In Mexico, more than 5 million tons of dry masa flour are annually produced to make about 9 million tons of table corn tortillas.1
In the United States and other parts of the world, dry masa flour is the preferred way to produce tortillas. According to U.S. data, corn tortillas have a smaller market share than wheat flour tortillas. They have not grown as fast as flour tortillas in the U.S., presumably due to their limited shelf-life.
How are corn tortillas made?
Corn tortillas are made with masa dough. The intermediate wet product of the nixtamalization process. This dough is prepared by steeping and cooking whole corn (unground) for several hours in an alkaline solution of dilute lime or calcium hydroxide solution (1.0% Ca(OH)2 ), rinsing and removing a portion of loosened pericarp and germ.2,3
The obtained nixtamal is then discharged into a stone grinder to form a plastic and cohesive dough or masa.
Some bakers produce corn tortillas directly from coarsely ground corn blends (direct method). Formula adjustments must be done as water is needed to “reconstitute” the masa dough. In both fresh or dry masa, functional ingredients are added during mixing.
The following formula for corn tortilla production uses the direct method:1,2,3
||Baker’s % (based on corn weight)
|Corn meal/grits (size-graded)*
|Lime (calcium hydroxide)**
|Soy flour (defatted)
|Gums (CMC, pregel starch)
|Emulsifiers (lecithin, monoglycerides, SSL)
|Acidulants (MCP, citric acid, turmeric acid)
||Varies according to pH adjustment
|Vitamins and minerals (pre-mixes)
* US 40-mesh sieve (screen size 0.016 in).
** Lime must be suitable for use in food and comply with local food legislation.
The following block diagram shows the production steps (according to the corn starting material) that is needed to produce corn tortilla.
- Mixing: Mix time is 2–3 min (only incorporation and hydration of dry ingredients is needed).
- Water is needed when using dry masa or corn blend (not in fresh masa as it is already hydrated).
- Lime is added when using corn grits or corn meal blends (not nixtamalized).
- Cutting: Corn tortillas are typically smaller and less thick than their flour counterparts (10–15 cm in diameter).
- Baking: Tortilla disks are baked at 536–572°F (280–300°C) for 20–45 seconds. The higher the oven temperature, the shorter the baking time.4
- Cooling: Product is cooled to less than 32°C for 2–5 minutes on cooling conveyors before counting, placing and stacking into plastic bags for distribution.
- The kneading of masa dough must be carried out at low rotational speeds (below 50 rpm). Excessive heat dissipation due to friction is undesirable as this increases dough stickiness, causing machining (sheeting) and handling issues in the line.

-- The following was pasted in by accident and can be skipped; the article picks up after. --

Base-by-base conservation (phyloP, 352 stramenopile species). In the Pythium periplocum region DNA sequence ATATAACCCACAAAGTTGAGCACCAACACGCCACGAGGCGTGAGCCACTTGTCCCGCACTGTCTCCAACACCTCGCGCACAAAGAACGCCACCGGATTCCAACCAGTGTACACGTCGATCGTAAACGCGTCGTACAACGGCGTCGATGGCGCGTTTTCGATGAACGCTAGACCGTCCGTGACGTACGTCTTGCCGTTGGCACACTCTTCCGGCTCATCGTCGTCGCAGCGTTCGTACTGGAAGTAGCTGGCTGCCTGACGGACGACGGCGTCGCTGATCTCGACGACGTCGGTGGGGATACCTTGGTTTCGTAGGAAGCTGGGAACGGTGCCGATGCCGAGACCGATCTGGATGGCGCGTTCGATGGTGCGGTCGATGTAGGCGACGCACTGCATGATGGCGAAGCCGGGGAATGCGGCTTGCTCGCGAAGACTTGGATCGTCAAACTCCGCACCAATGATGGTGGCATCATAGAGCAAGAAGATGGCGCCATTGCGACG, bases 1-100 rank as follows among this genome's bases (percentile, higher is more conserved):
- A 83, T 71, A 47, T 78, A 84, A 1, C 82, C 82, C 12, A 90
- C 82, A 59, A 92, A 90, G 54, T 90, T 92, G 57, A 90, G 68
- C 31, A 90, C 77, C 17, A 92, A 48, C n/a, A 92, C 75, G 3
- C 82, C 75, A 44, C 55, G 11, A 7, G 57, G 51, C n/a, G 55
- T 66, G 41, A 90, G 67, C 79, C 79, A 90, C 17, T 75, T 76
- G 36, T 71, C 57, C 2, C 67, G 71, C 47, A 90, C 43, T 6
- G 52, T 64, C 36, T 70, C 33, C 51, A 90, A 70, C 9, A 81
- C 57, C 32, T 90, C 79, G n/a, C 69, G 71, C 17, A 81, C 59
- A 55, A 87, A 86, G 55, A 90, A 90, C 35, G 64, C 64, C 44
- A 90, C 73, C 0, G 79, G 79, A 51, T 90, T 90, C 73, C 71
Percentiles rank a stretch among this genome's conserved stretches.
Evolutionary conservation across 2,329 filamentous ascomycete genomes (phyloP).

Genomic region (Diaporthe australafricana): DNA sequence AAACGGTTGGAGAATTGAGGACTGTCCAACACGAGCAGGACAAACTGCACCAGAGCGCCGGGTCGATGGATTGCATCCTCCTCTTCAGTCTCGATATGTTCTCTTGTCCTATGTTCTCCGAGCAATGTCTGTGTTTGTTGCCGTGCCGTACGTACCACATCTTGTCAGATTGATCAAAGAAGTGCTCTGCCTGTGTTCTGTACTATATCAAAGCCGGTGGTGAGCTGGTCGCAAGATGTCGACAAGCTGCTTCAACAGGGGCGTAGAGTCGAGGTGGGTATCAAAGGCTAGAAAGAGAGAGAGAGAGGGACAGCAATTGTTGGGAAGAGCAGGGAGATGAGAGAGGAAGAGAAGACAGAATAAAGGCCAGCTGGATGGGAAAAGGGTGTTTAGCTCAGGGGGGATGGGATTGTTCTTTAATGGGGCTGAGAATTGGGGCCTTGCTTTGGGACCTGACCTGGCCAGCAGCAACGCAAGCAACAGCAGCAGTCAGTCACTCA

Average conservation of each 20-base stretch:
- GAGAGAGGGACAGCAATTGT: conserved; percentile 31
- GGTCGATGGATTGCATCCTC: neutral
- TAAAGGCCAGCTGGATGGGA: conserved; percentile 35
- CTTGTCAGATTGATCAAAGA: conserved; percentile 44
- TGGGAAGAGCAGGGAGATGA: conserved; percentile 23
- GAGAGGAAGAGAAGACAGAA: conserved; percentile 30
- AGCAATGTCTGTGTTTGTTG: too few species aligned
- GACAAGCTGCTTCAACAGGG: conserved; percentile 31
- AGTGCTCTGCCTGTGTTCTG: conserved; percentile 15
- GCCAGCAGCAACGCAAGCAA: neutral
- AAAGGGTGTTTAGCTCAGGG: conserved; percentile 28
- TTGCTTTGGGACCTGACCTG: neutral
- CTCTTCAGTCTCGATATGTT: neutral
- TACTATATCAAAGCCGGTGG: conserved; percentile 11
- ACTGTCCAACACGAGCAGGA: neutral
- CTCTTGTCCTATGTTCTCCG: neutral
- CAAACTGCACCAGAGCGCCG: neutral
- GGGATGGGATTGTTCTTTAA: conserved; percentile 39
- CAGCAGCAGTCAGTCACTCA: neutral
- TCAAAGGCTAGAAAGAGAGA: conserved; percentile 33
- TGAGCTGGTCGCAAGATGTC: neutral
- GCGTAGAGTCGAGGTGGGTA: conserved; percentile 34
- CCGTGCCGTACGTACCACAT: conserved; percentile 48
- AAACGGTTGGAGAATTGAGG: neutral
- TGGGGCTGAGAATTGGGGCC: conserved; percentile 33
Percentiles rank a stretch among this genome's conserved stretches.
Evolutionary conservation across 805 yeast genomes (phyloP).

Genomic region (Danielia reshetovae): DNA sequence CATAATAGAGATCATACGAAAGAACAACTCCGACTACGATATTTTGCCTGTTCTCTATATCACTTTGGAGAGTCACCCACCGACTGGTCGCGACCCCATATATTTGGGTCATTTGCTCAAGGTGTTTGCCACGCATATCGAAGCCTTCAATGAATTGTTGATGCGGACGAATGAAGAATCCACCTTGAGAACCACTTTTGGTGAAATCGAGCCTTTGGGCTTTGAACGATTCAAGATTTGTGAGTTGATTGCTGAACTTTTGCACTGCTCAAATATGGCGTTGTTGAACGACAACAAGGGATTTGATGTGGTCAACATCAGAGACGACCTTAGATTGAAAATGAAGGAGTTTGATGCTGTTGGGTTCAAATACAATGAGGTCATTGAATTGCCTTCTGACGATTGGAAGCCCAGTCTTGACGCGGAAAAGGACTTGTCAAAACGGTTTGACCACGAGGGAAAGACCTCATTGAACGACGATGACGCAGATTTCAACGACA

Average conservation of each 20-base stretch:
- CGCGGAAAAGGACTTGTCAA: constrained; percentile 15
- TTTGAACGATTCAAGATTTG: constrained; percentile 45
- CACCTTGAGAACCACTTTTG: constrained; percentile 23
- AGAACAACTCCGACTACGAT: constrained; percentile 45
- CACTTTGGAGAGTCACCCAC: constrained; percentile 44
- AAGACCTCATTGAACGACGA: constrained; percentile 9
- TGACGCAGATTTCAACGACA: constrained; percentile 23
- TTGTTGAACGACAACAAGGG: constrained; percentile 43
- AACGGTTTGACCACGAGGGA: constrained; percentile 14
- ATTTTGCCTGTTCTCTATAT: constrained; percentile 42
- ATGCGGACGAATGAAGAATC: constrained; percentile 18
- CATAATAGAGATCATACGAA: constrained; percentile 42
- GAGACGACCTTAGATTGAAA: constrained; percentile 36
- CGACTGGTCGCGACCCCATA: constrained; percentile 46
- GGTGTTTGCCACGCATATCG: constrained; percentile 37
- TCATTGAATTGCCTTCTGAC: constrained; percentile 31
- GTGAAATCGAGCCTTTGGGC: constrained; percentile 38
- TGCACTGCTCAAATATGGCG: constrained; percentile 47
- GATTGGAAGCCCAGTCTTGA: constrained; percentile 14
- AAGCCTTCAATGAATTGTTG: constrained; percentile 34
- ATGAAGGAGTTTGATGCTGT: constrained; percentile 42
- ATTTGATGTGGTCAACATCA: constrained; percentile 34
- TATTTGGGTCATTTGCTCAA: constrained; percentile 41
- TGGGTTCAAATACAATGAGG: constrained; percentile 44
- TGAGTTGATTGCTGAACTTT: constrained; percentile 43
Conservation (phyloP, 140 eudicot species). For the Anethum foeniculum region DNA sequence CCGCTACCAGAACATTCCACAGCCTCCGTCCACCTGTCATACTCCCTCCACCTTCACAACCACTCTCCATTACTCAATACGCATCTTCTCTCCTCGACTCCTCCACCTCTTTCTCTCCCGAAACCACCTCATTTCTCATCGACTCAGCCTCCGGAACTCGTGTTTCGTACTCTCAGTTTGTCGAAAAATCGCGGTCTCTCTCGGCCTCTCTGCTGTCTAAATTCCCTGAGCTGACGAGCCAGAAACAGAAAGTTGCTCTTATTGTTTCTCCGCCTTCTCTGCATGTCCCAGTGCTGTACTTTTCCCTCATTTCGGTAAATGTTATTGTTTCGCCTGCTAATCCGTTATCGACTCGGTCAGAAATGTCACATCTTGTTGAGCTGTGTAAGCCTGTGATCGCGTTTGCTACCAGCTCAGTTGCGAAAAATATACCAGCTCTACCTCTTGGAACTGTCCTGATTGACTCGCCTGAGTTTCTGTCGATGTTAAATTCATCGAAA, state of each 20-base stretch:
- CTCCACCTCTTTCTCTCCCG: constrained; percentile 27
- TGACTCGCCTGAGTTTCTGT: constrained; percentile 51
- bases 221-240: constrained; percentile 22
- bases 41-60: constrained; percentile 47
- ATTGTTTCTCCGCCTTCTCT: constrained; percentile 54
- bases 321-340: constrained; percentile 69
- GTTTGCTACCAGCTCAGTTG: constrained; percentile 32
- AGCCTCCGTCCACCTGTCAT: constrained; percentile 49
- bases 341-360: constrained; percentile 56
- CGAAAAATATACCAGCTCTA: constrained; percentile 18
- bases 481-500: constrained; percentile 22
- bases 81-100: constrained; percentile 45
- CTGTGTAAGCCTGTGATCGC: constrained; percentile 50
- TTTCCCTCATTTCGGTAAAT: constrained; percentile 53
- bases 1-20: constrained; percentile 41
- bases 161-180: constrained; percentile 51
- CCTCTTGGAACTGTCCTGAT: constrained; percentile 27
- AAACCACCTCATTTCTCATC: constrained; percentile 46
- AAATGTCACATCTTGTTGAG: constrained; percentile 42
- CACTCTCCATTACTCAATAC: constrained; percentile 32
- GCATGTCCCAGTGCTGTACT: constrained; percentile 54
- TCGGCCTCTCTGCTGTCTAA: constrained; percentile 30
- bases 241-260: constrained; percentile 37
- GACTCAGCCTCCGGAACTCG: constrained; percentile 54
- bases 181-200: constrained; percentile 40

- Mold inhibitors never replace good manufacturing practices. The best way to extend shelf-life is by following strict pre-requisite programs and having a food safety management system in place.
- Tortillas made with masa (fresh or dry) usually have a slightly alkaline pH due to nixtamalization. In order to obtain the best functionality of preservatives and mold inhibitors, the pH must be adjusted (lowered) by using acidulants.
- Purchasing dry masa flour or pretreated corn flour can be ideal for small-scale tortilla operations as this supply reduces the need for nixtamalization process, and greatly shortens cleaning and overall cycle times.
- Similarly, using ready-to-process masa reduces floor space and equipment requirements. It also eliminates waste water disposal problem associated with the nixtamalization steps.
- Serna-Saldivar, S.O. “Maize: Foods from Maize.” Encyclopedia of Food Grains, 2nd edition, Volume 3: Grain-Based Products and their Processing, Academic Press, Elsevier Ltd., 2016, pp. 106–108.
- Serna-Saldivar, S.O. “Industrial Production of Maize Tortillas and Snacks.” Wheat Flour and Corn Products, Cereals and Grains Association, AACC International, Inc., 2016, pp. 247–278.
- Serna-Saldivar, S.O. “Milling of Maize into Lime-Cooked Products.” Cereal Grains: Properties, Processing, and Nutritional Attributes, CRC Press, Taylor & Francis Group, LLC, 2010, pp. 239–254.
- Rosentrater, K.A. “Other Food Products.” Kent’s Technology of Cereals. An Introduction for Students of Food Science and Agriculture, 5th edition, Woodhead Publishing, Elsevier Ltd., 2018, pp. 711–714.